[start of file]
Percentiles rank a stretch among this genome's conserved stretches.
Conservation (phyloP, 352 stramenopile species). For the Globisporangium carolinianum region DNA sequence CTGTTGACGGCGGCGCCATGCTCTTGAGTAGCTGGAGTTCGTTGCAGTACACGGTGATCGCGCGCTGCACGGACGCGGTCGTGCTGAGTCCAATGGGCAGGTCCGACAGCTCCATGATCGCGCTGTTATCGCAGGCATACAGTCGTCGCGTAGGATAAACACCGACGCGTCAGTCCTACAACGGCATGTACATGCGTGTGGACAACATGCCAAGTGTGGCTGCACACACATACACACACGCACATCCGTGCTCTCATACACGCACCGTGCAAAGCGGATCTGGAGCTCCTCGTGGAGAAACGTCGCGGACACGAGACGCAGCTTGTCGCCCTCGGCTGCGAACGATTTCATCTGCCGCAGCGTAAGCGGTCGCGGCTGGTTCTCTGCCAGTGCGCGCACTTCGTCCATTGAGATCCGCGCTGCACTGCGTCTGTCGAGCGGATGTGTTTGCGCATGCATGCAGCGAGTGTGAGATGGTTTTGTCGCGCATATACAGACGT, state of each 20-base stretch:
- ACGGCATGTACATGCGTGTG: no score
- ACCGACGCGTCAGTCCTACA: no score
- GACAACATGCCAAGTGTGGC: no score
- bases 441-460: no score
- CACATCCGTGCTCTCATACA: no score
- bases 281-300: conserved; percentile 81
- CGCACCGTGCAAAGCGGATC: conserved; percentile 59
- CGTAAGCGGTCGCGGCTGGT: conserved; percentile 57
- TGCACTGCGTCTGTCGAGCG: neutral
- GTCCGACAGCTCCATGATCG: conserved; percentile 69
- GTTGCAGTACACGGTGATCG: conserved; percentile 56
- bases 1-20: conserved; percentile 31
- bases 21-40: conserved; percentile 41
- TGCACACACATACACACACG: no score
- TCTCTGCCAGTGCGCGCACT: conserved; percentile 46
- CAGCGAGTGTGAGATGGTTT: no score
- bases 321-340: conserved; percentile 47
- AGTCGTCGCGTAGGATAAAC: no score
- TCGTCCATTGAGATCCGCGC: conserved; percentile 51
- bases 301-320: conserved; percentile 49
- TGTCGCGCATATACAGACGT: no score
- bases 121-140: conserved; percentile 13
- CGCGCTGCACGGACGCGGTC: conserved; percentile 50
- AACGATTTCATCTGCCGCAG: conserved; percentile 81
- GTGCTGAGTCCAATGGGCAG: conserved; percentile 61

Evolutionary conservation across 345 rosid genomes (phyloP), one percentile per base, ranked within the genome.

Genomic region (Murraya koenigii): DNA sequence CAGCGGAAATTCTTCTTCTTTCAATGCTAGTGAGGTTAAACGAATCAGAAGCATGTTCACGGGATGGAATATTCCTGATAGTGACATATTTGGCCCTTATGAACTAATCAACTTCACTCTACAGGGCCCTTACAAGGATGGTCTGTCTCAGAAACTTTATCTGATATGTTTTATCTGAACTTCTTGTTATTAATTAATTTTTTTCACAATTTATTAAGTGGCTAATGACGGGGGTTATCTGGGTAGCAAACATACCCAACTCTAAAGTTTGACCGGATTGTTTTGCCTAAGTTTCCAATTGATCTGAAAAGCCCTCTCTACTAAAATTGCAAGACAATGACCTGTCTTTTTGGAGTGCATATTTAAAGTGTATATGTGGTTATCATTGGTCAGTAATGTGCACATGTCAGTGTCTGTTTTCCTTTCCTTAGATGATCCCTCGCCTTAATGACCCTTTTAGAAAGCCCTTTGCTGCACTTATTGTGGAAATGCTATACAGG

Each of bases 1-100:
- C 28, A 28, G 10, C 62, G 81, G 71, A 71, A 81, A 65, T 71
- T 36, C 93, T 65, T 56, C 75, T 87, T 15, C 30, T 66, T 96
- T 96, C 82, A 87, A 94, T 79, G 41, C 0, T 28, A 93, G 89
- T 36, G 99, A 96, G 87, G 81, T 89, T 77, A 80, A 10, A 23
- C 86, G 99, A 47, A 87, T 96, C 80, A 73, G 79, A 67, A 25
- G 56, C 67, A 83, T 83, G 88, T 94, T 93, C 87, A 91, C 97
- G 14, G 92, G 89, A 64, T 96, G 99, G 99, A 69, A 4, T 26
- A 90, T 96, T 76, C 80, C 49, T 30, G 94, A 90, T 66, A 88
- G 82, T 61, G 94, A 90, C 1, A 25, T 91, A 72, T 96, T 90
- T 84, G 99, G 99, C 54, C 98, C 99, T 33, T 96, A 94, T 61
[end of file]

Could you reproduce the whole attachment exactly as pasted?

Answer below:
Percentiles rank a stretch among this genome's conserved stretches.
Conservation (phyloP, 352 stramenopile species). For the Globisporangium carolinianum region DNA sequence CTGTTGACGGCGGCGCCATGCTCTTGAGTAGCTGGAGTTCGTTGCAGTACACGGTGATCGCGCGCTGCACGGACGCGGTCGTGCTGAGTCCAATGGGCAGGTCCGACAGCTCCATGATCGCGCTGTTATCGCAGGCATACAGTCGTCGCGTAGGATAAACACCGACGCGTCAGTCCTACAACGGCATGTACATGCGTGTGGACAACATGCCAAGTGTGGCTGCACACACATACACACACGCACATCCGTGCTCTCATACACGCACCGTGCAAAGCGGATCTGGAGCTCCTCGTGGAGAAACGTCGCGGACACGAGACGCAGCTTGTCGCCCTCGGCTGCGAACGATTTCATCTGCCGCAGCGTAAGCGGTCGCGGCTGGTTCTCTGCCAGTGCGCGCACTTCGTCCATTGAGATCCGCGCTGCACTGCGTCTGTCGAGCGGATGTGTTTGCGCATGCATGCAGCGAGTGTGAGATGGTTTTGTCGCGCATATACAGACGT, state of each 20-base stretch:
- ACGGCATGTACATGCGTGTG: no score
- ACCGACGCGTCAGTCCTACA: no score
- GACAACATGCCAAGTGTGGC: no score
- bases 441-460: no score
- CACATCCGTGCTCTCATACA: no score
- bases 281-300: conserved; percentile 81
- CGCACCGTGCAAAGCGGATC: conserved; percentile 59
- CGTAAGCGGTCGCGGCTGGT: conserved; percentile 57
- TGCACTGCGTCTGTCGAGCG: neutral
- GTCCGACAGCTCCATGATCG: conserved; percentile 69
- GTTGCAGTACACGGTGATCG: conserved; percentile 56
- bases 1-20: conserved; percentile 31
- bases 21-40: conserved; percentile 41
- TGCACACACATACACACACG: no score
- TCTCTGCCAGTGCGCGCACT: conserved; percentile 46
- CAGCGAGTGTGAGATGGTTT: no score
- bases 321-340: conserved; percentile 47
- AGTCGTCGCGTAGGATAAAC: no score
- TCGTCCATTGAGATCCGCGC: conserved; percentile 51
- bases 301-320: conserved; percentile 49
- TGTCGCGCATATACAGACGT: no score
- bases 121-140: conserved; percentile 13
- CGCGCTGCACGGACGCGGTC: conserved; percentile 50
- AACGATTTCATCTGCCGCAG: conserved; percentile 81
- GTGCTGAGTCCAATGGGCAG: conserved; percentile 61

Evolutionary conservation across 345 rosid genomes (phyloP), one percentile per base, ranked within the genome.

Genomic region (Murraya koenigii): DNA sequence CAGCGGAAATTCTTCTTCTTTCAATGCTAGTGAGGTTAAACGAATCAGAAGCATGTTCACGGGATGGAATATTCCTGATAGTGACATATTTGGCCCTTATGAACTAATCAACTTCACTCTACAGGGCCCTTACAAGGATGGTCTGTCTCAGAAACTTTATCTGATATGTTTTATCTGAACTTCTTGTTATTAATTAATTTTTTTCACAATTTATTAAGTGGCTAATGACGGGGGTTATCTGGGTAGCAAACATACCCAACTCTAAAGTTTGACCGGATTGTTTTGCCTAAGTTTCCAATTGATCTGAAAAGCCCTCTCTACTAAAATTGCAAGACAATGACCTGTCTTTTTGGAGTGCATATTTAAAGTGTATATGTGGTTATCATTGGTCAGTAATGTGCACATGTCAGTGTCTGTTTTCCTTTCCTTAGATGATCCCTCGCCTTAATGACCCTTTTAGAAAGCCCTTTGCTGCACTTATTGTGGAAATGCTATACAGG

Each of bases 1-100:
- C 28, A 28, G 10, C 62, G 81, G 71, A 71, A 81, A 65, T 71
- T 36, C 93, T 65, T 56, C 75, T 87, T 15, C 30, T 66, T 96
- T 96, C 82, A 87, A 94, T 79, G 41, C 0, T 28, A 93, G 89
- T 36, G 99, A 96, G 87, G 81, T 89, T 77, A 80, A 10, A 23
- C 86, G 99, A 47, A 87, T 96, C 80, A 73, G 79, A 67, A 25
- G 56, C 67, A 83, T 83, G 88, T 94, T 93, C 87, A 91, C 97
- G 14, G 92, G 89, A 64, T 96, G 99, G 99, A 69, A 4, T 26
- A 90, T 96, T 76, C 80, C 49, T 30, G 94, A 90, T 66, A 88
- G 82, T 61, G 94, A 90, C 1, A 25, T 91, A 72, T 96, T 90
- T 84, G 99, G 99, C 54, C 98, C 99, T 33, T 96, A 94, T 61